The bankruptcy lawyer sometimes serves as a lawyer's lawyer, advising business lawyers about the insolvency or bankruptcy aspects of a proposed transaction. More frequently, however, the bankruptcy lawyer enters the scene when the lender or borrower senses a problem in the lending relationship caused by cash flow or insolvency problems. Bankruptcy lawyers may be called on to renegotiate lending agreements out of court. It is not unusual for the borrower's bankruptcy counsel to use the threat of a bankruptcy filing as leverage to renegotiate the legal terms of a lending agreement that were "non-negotiable" when the loan was made originally. If the borrower files a bankruptcy petition, bankruptcy lawyers for both the borrower and lender face immediate negotiation or litigation over use of collateral to maintain operation of the business. Debtor-in-possession financing must be obtained, negotiated and presented for court approval. Ultimately, if losses are stemmed, the borrower's and lender's counsel negotiate a plan of reorganization. Other creditor, employee, governmental and shareholder interests may participate in the process with their own bankruptcy counsel. The process is dynamic and multilateral with shifting alliances. Often, time is of the essence.
All economic transactions and many personal decisions have important tax implications. Often, the tax issues arising from commercial and personal decisions are sufficiently complex to require the involvement of attorneys specializing in taxation. The specific role of the tax lawyer varies greatly depending on the context.
Within the context of law firm work, tax lawyers typically divide legal work into two categories: controversy work and transactional work. Tax controversy work involves assisting clients in the defense of tax returns being challenged by state or federal tax authorities. While tax controversy work is initiated at an administrative level, it is not uncommon for specific issues to result in litigation in state or federal court. Transactional practice is quite different from controversy work and is extremely varied. This is the planning side of tax practice. It involves things such as the structuring of mergers and acquisitions, determining how a startup business should be structured (e.g., choice-of-entity issues, how to compensate key employees) or planning to establish a foreign subsidiary of a domestic corporation.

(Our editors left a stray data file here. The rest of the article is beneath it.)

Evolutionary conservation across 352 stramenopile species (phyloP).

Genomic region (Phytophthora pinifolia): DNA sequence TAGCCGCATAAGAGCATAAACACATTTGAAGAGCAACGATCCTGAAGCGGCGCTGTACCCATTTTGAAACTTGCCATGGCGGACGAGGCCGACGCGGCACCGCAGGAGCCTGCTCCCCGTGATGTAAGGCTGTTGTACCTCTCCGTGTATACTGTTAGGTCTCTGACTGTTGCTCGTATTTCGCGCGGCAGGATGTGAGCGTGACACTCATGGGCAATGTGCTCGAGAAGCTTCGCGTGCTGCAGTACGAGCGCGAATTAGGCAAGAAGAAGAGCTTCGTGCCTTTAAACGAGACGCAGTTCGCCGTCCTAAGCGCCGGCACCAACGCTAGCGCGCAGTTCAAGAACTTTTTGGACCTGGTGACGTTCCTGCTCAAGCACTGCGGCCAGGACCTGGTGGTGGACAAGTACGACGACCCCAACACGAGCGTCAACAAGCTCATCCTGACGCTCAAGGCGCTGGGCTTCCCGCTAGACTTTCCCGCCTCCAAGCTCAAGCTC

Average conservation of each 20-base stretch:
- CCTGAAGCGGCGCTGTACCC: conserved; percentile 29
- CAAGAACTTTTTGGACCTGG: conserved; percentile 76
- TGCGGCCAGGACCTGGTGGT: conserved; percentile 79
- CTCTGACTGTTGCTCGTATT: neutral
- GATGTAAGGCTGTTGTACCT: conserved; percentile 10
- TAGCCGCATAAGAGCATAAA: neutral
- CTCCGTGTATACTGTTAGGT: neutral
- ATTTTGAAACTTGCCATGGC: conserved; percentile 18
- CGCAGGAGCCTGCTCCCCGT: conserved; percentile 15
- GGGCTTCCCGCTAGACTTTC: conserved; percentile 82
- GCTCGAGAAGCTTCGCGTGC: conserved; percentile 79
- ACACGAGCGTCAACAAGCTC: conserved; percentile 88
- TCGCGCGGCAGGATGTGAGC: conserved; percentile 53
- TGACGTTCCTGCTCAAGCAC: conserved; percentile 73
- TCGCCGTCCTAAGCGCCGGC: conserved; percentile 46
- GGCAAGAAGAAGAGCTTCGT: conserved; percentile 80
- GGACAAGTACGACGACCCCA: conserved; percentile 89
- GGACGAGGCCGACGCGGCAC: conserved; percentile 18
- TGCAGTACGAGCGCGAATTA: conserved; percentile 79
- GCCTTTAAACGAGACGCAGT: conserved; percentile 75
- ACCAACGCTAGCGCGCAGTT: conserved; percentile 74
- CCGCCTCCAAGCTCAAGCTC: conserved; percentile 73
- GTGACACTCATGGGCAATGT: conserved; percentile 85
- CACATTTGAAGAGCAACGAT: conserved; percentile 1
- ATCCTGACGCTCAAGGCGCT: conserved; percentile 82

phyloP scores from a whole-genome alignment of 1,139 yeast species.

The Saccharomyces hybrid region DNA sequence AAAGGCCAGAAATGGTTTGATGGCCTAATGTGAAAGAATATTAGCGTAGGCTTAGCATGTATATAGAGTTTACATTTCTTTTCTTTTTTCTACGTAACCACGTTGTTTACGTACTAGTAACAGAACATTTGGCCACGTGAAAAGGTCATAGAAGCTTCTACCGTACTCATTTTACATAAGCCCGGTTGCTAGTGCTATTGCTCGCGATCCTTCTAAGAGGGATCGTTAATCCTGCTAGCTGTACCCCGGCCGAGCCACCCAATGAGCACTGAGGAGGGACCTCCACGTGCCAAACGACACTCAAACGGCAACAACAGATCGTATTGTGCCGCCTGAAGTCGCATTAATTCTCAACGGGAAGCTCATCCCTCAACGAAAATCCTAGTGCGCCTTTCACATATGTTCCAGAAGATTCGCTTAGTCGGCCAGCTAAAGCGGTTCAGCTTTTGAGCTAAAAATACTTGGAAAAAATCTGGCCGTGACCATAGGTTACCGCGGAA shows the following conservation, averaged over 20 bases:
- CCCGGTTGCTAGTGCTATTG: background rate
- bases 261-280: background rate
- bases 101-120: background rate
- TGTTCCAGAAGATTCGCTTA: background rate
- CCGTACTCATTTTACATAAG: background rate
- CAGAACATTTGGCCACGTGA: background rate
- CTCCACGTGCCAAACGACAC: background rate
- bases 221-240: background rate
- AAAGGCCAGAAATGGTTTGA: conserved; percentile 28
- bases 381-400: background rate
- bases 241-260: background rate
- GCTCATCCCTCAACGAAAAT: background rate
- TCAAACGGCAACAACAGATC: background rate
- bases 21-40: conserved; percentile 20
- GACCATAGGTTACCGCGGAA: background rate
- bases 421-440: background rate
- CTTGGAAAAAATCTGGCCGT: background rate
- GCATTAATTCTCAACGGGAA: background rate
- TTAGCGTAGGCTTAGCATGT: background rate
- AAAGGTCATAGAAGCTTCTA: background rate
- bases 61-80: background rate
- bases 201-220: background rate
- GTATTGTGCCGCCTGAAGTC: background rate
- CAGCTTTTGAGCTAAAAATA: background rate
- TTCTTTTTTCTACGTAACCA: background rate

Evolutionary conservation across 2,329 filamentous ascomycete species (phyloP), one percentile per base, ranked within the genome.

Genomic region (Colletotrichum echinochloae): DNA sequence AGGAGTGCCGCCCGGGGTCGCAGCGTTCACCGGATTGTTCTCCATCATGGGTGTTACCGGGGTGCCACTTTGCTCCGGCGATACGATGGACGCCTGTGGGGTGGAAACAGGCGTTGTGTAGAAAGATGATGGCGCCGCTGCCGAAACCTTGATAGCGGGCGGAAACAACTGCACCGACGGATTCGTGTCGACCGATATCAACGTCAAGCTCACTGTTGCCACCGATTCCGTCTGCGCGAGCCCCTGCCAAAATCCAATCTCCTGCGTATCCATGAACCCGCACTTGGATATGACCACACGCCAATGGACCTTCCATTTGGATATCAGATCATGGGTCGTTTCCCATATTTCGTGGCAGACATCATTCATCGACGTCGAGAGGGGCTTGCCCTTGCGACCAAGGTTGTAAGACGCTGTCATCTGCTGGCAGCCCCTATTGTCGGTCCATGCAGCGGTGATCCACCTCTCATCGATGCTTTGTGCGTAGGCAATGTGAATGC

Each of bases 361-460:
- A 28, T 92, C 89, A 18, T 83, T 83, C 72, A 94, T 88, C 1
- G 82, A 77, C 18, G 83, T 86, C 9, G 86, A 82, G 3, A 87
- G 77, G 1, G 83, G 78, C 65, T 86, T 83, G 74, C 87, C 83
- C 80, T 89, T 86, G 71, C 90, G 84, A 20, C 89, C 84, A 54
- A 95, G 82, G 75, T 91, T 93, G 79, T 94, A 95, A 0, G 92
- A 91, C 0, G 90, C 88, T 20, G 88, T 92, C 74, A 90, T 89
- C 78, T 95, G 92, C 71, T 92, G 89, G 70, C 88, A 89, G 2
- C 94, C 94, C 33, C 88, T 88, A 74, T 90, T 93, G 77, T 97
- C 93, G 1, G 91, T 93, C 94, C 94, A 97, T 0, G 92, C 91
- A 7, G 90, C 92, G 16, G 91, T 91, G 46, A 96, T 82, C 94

Not all tax lawyers work in law firms. The most obvious alternative opportunity for specialists in tax law is to work for the state or federal government. Tax lawyers occupy important legal and policy positions at the IRS, at the U.S. Treasury Department and on Capitol Hill. Tax lawyers occupy similar positions at the state level. Other options for specialists in tax law include the large international consulting and accounting firms. These firms are hiring students from law schools at an increasing rate.
Because of the extraordinary complexity and ever-changing nature of tax laws, all tax attorneys must have a strong grounding in the history, policy, politics and operation of state, federal and foreign tax laws. This educational background not only prepares students to practice tax law, but also can serve as the basis for a career in other areas of law as well. It is not unusual for attorneys trained as tax lawyers to later become real estate lawyers, counsel to venture capital startups or general corporate practitioners.
International Business Law
Some students may plan to pursue a career as an international business lawyer. This may include the international public law context in which business is transacted, law relating to trade in goods, technology transfer, foreign direct investment, private international dispute settlement and taxation of international transactions. In addition, the great breadth of courses offered allows students — if they wish — to focus on the law of Asia, Europe or Islamic countries, or on a mix of regions or international topics.